Association between maternal breastmilk microbiota composition and rotavirus vaccine response in African, Asian, and European infants: a prospective cohort study



Mandolo, Jonathan ORCID: 0000-0003-0143-7469, Parker, Edward PK ORCID: 0000-0001-5847-109X, Bronowski, Christina, Sindhu, Kulandaipalayam Natarajan C, Darby, Alistair C, Cunliffe, Nigel A, Kang, Gagandeep ORCID: 0000-0002-3656-564X, Iturriza-Gómara, Miren, Kamng’ona, Arox W and Jere, Khuzwayo C ORCID: 0000-0003-3376-8529
(2022) Association between maternal breastmilk microbiota composition and rotavirus vaccine response in African, Asian, and European infants: a prospective cohort study. [Preprint]

Access the full-text of this item by clicking on the Open Access link.

Abstract

<jats:title>ABSTRACT</jats:title><jats:sec><jats:title>Background</jats:title><jats:p>Maternal breastmilk is a source of pre- and pro-biotics that impact neonatal gut microbiota colonisation. Since oral rotavirus vaccines (ORVs) are administered at a time when infants are often breastfed, breastmilk microbiota composition may have a direct or indirect influence on vaccine take and immunogenicity.</jats:p></jats:sec><jats:sec><jats:title>Methods</jats:title><jats:p>Using standardised methods across sites, we compared breastmilk microbiota composition in relation to geographic location and ORV response in cohorts prospectively followed up from birth to 18 weeks of age in India (<jats:italic>n</jats:italic>= 307), Malawi (<jats:italic>n</jats:italic>= 119), and the UK (<jats:italic>n</jats:italic>= 60).</jats:p></jats:sec><jats:sec><jats:title>Results</jats:title><jats:p>Breastmilk microbiota diversity was higher in India and Malawi than the UK across three longitudinal samples spanning weeks of life 1 to 13. Dominant taxa such as<jats:italic>Streptococcus</jats:italic>and<jats:italic>Staphylococcus</jats:italic>were consistent across cohorts; however, significant geographic differences were observed in the prevalence and abundance of common and rare genera throughout follow-up. No significant associations were identified between breastmilk microbiota composition and ORV outcomes including seroconversion, post-dose 1 vaccine shedding, and/or post-vaccination rotavirus-specific IgA level.</jats:p></jats:sec><jats:sec><jats:title>Conclusions</jats:title><jats:p>Our findings suggest that breastmilk microbiota composition may not be a key factor in shaping trends in ORV response within or between countries.</jats:p></jats:sec>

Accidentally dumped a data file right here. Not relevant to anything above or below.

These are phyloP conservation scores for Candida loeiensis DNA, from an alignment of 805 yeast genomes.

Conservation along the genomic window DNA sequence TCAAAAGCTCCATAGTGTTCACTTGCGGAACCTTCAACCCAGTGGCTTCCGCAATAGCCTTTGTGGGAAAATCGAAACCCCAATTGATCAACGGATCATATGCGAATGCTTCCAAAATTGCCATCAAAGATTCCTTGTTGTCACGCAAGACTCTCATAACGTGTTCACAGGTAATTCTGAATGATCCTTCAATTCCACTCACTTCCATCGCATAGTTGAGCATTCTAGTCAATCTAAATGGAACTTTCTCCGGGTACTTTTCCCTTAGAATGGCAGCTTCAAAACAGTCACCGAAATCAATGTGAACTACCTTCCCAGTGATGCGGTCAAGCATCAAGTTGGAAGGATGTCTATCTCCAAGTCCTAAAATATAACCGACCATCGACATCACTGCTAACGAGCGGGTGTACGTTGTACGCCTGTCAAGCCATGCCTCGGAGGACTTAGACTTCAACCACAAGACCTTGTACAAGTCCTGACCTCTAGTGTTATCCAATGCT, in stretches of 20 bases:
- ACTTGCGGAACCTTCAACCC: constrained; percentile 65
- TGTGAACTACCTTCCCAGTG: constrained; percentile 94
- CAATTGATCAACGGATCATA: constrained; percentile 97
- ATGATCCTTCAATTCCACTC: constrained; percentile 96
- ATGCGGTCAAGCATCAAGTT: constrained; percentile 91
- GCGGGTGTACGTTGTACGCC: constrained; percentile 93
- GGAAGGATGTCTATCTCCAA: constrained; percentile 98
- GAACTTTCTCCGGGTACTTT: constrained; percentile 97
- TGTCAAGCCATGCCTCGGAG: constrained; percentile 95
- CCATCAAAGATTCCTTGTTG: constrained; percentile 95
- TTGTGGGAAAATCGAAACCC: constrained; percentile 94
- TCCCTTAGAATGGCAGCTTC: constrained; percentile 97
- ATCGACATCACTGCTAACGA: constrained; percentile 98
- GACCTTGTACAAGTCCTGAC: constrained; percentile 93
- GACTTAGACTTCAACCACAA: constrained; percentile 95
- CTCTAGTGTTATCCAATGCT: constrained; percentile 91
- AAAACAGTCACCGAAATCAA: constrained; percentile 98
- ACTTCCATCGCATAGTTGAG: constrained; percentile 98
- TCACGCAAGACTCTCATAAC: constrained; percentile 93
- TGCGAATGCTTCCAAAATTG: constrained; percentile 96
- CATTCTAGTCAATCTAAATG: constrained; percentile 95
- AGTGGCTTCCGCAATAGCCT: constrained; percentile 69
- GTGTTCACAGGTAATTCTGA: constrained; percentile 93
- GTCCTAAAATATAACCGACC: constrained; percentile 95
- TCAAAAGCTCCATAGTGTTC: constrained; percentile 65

Item Type: Preprint
Uncontrolled Keywords: 3107 Microbiology, 31 Biological Sciences, 32 Biomedical and Clinical Sciences, Immunization, Vaccine Related, Microbiome, Clinical Research, Women's Health, Pediatric, Breastfeeding, Lactation and Breast Milk, Infectious Diseases, Prevention, Infection, 3 Good Health and Well Being
Divisions: Faculty of Health and Life Sciences
Faculty of Health and Life Sciences > Institute of Infection, Veterinary and Ecological Sciences
Depositing User: Symplectic Admin
Date Deposited: 01 Feb 2023 10:31
Last Modified: 18 Jul 2024 16:57
DOI: 10.1101/2022.11.09.22282115
Open Access URL: https://www.medrxiv.org/content/10.1101/2022.11.09...
Related URLs:
URI: https://livrepository.liverpool.ac.uk/id/eprint/3168054